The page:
Nervous conditions: cultural difference, political rifts, and mental health care in Israel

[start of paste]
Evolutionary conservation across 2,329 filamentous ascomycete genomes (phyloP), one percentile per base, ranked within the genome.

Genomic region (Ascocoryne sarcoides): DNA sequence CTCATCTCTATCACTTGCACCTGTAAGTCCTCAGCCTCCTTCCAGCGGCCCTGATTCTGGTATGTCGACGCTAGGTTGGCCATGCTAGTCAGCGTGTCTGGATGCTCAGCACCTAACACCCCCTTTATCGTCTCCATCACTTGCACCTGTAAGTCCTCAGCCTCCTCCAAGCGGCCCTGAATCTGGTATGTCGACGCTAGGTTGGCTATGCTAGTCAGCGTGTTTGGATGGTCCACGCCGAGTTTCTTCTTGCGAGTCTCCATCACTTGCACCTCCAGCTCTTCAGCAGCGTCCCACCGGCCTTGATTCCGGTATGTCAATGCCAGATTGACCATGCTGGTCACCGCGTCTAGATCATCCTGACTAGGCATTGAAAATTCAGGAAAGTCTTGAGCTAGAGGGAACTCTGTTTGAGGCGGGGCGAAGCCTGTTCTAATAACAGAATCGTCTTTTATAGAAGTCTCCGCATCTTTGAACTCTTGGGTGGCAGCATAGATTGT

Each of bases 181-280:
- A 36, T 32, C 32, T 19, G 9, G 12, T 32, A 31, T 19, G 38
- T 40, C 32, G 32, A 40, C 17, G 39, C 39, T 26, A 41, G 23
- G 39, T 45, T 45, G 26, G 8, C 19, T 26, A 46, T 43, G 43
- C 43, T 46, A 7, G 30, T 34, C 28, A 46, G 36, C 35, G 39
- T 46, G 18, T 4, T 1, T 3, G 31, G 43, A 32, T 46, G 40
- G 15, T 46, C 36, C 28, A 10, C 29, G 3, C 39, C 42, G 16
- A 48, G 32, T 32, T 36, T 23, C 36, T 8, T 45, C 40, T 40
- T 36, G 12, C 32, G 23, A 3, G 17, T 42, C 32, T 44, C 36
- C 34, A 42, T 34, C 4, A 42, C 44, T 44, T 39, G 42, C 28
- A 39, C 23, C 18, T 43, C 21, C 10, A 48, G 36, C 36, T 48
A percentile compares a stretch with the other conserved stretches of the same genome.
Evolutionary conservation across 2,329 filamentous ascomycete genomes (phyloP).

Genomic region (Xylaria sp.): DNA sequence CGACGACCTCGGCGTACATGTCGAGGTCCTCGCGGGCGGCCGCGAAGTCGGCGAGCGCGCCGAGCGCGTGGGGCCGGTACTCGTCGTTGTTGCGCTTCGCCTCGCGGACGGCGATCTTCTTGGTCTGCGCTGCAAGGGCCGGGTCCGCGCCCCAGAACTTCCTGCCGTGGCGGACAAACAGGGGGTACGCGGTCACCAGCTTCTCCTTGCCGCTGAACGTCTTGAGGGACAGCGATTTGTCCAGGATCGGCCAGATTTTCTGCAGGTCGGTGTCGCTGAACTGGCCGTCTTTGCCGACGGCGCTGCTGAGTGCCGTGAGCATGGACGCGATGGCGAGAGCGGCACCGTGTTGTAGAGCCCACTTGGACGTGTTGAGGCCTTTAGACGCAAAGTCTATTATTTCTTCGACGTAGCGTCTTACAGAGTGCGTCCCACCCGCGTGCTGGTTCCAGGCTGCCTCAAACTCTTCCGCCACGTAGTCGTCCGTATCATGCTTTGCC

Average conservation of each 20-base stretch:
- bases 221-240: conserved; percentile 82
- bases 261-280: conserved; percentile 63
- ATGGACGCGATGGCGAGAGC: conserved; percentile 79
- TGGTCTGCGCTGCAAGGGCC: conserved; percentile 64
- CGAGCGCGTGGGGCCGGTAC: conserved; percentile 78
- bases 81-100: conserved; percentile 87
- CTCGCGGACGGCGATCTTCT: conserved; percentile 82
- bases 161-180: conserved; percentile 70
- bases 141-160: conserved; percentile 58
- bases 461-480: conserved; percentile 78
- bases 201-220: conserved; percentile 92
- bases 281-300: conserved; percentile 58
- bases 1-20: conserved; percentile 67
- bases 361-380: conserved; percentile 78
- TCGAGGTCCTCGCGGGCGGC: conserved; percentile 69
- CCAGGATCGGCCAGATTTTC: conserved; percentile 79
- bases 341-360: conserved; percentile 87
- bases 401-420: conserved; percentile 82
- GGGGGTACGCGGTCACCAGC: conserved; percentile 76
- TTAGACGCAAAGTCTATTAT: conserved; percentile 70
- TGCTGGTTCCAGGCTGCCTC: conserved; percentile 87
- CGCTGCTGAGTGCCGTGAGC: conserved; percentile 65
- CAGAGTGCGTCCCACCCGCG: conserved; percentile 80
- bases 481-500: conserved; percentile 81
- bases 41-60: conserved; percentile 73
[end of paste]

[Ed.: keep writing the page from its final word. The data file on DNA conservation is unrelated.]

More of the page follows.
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Based on fourteen months of ethnographic fieldwork conducted in Israel between 2013 and 2016, this dissertation examines how clinicians and patients deal with the issues of cultural difference and diversity in Israel’s mental health care settings, which are increasingly called upon to practice “cultural competence.” In 2010s, the Israeli Ministry of Health started to design and execute policy measures intended to target inter-group health disparities and introduce cultural competence in health care institutions. Although modest in scope, these policies are also emblematic of the much larger tectonic shifts that have been reshaping Israeli society over the last three decades, including a neoliberal restructuring of Israeli economy and a decline of the secular Ashkenazi hegemony in political and cultural spheres. In this context, the Ministry of Health measures may be understood as a reaction of a particular segment of the Israeli political elite to the new realities and as an attempt to address mounting public anxieties, while also working within the existing neoliberal and largely non-pluralist political-economic framework. The specific discourses of the cultural competence policies construe culture as a property of individual patients that individual clinicians and institutions should learn to accommodate, without attending to structural or political considerations. And yet, the actual implementation of the governmental agenda in the sphere of cultural competence training is almost never a mere passive reflection of the official discourses: While echoing some of the essentializing and implicitly hierarchical rhetoric of the official policies, the training also smuggles in quietly subversive approaches to cultural difference and recognition. The impact of this training on actual clinical practice is, unsurprisingly, very limited, and clinicians themselves rarely find the discourses of “cultural competence” resonant or relevant. At the same time, they are constantly engaged in complex moral reasoning and ethical decision-making over the nature and limits of empathy and recognition in the face of cultural alterity and political difference. This dissertation contributes to an interdisciplinary literature on the so-called “psy” or psychological disciplines (psychiatry, psychology, psychoanalysis etc.) by proposing an approach that is informed by the anthropology of ethics and morality.